Figure 1. The distribution of ground truth data (polygons and points inside polygons) prepared in the research: (a) display of the national territory; (b) zoomed in over the black polygon region in (a) showing the density of the reference points. The national boundary is based on the Global Administrative Areas database (GADM) Version 2.8, November 2015.
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Figure 2. Confusion matrices computed with different datasets in the cases when the ground truth sample sizes were 390. Only the highest accuracy results among different sets of best features (f) are plotted: (a) MODIS (f = 50); (b) Landsat 8 (f = 25); (c) Sentinel 2 (f = 50); (d) Landsat 8 + Sentinel 2 (f = 75).
Figure 2. Confusion matrices computed with different datasets in the cases when the ground truth sample sizes were 390. Only the highest accuracy results among different sets of best features (f) are plotted: (a) MODIS (f = 50); (b) Landsat 8 (f = 25); (c) Sentinel 2 (f = 50); (d) Landsat 8 + Sentinel 2 (f = 75).
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Figure 3. Confusion matrices computed with different datasets in the cases when the ground truth sample sizes were 9800. Only the highest accuracy results among different sets of best features (f) are plotted: (a) Landsat 8 (f = 25); (b) Sentinel 2 (f = 50); (c) Landsat 8 + Sentinel 2 (f = 75).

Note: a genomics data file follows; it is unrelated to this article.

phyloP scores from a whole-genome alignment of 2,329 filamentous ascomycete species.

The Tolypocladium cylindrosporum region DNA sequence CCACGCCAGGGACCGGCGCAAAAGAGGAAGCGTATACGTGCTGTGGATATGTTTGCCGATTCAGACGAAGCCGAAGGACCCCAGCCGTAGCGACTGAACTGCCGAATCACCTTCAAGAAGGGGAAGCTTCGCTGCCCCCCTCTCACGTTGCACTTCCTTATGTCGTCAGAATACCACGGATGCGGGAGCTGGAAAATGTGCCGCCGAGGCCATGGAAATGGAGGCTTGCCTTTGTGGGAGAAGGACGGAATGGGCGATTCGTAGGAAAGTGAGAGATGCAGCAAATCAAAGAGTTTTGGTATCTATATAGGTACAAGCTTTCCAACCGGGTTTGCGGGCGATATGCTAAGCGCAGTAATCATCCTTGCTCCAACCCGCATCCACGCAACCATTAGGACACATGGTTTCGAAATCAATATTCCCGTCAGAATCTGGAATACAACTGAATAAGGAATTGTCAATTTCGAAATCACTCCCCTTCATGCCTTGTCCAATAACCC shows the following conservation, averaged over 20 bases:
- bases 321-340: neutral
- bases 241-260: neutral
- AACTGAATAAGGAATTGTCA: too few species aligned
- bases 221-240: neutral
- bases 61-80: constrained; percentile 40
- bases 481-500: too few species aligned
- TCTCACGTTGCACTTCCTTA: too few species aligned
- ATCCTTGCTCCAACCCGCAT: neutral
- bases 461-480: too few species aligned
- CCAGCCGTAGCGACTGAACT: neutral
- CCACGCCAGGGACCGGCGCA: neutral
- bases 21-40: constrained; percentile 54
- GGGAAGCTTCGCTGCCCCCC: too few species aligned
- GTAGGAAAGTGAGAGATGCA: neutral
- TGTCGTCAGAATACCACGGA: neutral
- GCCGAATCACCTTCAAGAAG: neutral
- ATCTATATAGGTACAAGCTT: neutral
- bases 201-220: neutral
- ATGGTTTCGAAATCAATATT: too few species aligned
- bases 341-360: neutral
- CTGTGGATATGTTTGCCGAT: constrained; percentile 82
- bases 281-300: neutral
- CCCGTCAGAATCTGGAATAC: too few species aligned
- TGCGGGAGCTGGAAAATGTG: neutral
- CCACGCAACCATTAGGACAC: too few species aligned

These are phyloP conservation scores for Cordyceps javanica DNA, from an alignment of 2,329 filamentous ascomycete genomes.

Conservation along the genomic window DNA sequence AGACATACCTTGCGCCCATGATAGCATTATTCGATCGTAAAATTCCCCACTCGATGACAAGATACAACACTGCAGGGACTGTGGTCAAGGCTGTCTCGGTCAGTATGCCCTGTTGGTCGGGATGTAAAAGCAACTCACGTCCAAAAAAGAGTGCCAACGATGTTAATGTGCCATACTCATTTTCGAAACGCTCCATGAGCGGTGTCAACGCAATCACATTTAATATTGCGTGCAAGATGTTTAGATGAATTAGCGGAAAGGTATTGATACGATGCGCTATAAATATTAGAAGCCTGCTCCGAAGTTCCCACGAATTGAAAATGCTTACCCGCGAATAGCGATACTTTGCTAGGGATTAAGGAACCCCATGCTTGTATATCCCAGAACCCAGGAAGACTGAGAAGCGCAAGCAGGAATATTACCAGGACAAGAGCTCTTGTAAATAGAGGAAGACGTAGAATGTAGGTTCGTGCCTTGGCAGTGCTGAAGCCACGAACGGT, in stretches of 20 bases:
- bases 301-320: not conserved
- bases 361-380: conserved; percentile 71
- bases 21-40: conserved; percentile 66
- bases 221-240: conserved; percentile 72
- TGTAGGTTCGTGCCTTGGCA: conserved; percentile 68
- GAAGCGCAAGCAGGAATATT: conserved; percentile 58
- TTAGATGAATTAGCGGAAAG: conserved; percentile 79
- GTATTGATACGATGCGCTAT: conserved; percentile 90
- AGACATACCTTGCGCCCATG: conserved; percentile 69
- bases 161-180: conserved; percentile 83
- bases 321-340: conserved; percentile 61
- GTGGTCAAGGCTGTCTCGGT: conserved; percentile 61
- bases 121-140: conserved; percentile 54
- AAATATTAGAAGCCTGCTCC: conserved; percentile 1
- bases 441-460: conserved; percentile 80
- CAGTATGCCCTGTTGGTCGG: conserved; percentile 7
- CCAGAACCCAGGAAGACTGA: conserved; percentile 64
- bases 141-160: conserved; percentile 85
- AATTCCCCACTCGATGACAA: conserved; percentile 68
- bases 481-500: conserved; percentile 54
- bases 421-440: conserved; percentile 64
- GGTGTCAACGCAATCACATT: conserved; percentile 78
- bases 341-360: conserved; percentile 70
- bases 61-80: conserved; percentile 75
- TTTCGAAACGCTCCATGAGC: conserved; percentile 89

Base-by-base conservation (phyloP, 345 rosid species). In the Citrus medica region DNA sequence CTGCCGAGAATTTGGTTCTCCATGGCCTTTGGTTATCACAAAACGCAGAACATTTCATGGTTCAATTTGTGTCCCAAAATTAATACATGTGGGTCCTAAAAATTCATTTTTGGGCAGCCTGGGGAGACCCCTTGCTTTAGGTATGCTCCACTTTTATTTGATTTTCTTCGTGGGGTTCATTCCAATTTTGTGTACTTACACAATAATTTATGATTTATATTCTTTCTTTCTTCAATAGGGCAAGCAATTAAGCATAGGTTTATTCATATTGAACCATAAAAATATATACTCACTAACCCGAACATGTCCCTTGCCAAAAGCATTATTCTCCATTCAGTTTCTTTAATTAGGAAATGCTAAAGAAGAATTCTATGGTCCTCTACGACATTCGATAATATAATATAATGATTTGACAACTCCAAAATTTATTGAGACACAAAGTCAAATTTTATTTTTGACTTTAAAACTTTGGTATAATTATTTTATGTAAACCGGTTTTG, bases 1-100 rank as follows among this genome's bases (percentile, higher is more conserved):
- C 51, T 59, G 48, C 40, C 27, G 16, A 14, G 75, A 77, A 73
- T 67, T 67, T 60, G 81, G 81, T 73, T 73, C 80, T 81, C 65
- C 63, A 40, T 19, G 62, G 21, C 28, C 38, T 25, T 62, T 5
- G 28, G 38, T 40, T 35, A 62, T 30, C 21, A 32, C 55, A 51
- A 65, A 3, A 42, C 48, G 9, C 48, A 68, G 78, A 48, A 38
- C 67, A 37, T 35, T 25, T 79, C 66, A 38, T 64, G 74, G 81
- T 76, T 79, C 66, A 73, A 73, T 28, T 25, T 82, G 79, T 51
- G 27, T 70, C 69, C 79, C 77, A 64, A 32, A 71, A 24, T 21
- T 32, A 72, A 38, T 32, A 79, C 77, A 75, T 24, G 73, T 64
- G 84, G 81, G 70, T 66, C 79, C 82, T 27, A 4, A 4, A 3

Figure 3. Confusion matrices computed with different datasets in the cases when the ground truth sample sizes were 9800. Only the highest accuracy results among different sets of best features (f) are plotted: (a) Landsat 8 (f = 25); (b) Sentinel 2 (f = 50); (c) Landsat 8 + Sentinel 2 (f = 75).
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Figure 4. Nationwide vegetation physiognomic map produced through the research: (a) Display over the national territory; (b) Zoomed in over the black polygon region in (a). The national boundary is based on Global Administrative Areas database (GADM) version 2.8, November 2015.